HealthConnections

Tuesdays during Morning Edition and All Things Considered

The brainchild of University of Tennessee associate professor Dr. Carole Myers, HealthConnections will bring the often-abstract world of health care, coverage and policy to a human level. What is access? How do marketplaces work? What's the future of health insurance? Dr. Myers and WUOT's Brandon Hollingsworth will sort through these issues and more, all to give you a toolbox for understanding what you hear on the news, or to separate fact from fiction in the health care debate.

Talking about gun violence in the U.S. is difficult. Personal feelings run high, and the environment for conversation degrades quickly.

President Trump and Tennessee Sen. Lamar Alexander are two key players in the immediate future of health coverage in this country. Decisions about the individual marketplaces, open enrollment, cost-sharing payments to insurers are being made. But Trump and Alexander are pointing in different directions, emphasizing strong disagreement about the best way forward.

Polk County is the very southeast corner of Tennessee. Its population is just shy of 17,000. It’s known for its whitewater rafting and was once the epicenter of Tennessee’s copper industry. And, at this moment, it has no hospital. The Copper Basin Medical Center closed this month, not only leaving Polk Countians without immediate medical care, but becoming the tenth rural hospital in the state to close since 2010. Today, we look at the challenges rural hospitals face.

Circle September 30 on your calendar. That's the end of the current federal fiscal year. With it may come significant changes for a children's insurance program, less money for community health centers, and a possible repeal of the Affordable Care Act.

There's a lot to look out for this week as the Friday deadline draws near. In this edition of HealthConnections, UT's Dr. Carole Myers talks with WUOT's Brandon Hollingsworth about the significance of September 30.

In testimony last week before the U.S. Senate's Health, Education Labor and Pensions (HELP) committee, Tennessee Insurance Commissioner Julie Mix McPeak and Governor Bill Haslam urged Congress to keep paying cost-sharing payments called CSRs. The Trump Administration has hinted it will halt those payments, a move observers have said could be dangerous for already-precarious markets, consumers and insurers.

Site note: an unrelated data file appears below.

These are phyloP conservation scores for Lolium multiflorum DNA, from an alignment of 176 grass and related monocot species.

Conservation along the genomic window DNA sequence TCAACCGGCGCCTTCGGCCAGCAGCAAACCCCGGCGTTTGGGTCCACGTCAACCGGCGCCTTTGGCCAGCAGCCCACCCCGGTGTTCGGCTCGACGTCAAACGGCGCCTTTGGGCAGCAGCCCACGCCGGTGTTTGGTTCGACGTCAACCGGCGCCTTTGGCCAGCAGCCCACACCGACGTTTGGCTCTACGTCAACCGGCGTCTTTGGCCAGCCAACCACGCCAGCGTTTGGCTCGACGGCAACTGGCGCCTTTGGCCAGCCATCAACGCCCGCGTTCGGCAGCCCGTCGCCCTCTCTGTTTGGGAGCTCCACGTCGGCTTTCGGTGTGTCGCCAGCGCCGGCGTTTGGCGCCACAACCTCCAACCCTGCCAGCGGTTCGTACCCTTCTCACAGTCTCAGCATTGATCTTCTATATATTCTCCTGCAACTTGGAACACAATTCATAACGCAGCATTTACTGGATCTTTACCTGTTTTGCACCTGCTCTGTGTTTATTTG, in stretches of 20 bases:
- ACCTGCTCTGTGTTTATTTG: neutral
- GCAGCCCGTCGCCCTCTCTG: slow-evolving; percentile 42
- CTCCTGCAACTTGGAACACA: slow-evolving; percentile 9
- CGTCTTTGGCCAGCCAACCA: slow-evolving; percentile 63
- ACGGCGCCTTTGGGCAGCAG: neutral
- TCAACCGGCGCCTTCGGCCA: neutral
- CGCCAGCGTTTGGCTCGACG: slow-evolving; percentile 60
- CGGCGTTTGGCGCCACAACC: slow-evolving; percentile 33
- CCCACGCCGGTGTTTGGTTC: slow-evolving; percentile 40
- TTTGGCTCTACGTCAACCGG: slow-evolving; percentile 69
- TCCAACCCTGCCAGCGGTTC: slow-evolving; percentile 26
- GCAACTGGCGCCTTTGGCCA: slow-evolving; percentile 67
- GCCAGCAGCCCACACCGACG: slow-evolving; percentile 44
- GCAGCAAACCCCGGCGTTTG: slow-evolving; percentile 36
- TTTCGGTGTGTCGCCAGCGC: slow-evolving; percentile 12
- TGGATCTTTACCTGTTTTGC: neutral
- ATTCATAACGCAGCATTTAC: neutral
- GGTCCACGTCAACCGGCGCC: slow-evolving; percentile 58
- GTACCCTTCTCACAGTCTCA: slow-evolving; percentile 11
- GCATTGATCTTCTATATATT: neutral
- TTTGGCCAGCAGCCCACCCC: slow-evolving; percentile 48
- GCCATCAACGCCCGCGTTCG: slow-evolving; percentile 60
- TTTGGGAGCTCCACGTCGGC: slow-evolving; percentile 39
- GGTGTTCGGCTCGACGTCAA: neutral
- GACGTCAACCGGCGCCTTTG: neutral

Let's save health care!

Okay, how?

That's where the country is right now. Polls show Americans generally agree health options, coverage and care could stand a good spruce-up (or even a major renovation). But how, and by how much, are open questions that, for now, have no clear answers either among the public or among elected officials.

Fifty-two years ago this summer, President Lyndon Johnson brought into being a program that would re-shape health care options for the poor and disabled. Depending on the observer's politics, Medicaid is either hailed as a step forward for low-income Americans or castigated as a handout program for the lazy. In this edition of HealthConnections, the realities of Medicaid in Tennessee. 

Last week, Republican lawmakers who had hoped to repeal, in whole or in part, the Affordable Care Act were dealt a setback. None of the four options debated in the U.S. Senate were approved. That means the ACA remains the law of the land.

University of Tennessee nursing professor Carole Myers says now is the time to modify the ACA. The law has provided health coverage to millions, Myers says, but there's definitely room for improvement.

Regardless of political persuasion, age, gender or other factors, one thing Americans seem to readily agree on is that medical care is too darn expensive. What explains the high cost of health care in this country, versus other industrialized nations?

On this edition of HealthConnections, University of Tennessee College of Nursing assistant professor Carole Myers explains three major elements that inflate medical costs in the U.S.: misapplication of supply and demand; an over-reliance on expensive, unnecessary tests; and a fragmented health insurance system.

In the second installment of HealthConnections, public health policy expert Dr. Carole Myers tells WUOT's Brandon Hollingsworth about the U.S. Senate's vision for the future of health coverage: The Better Care Reconciliation Act.

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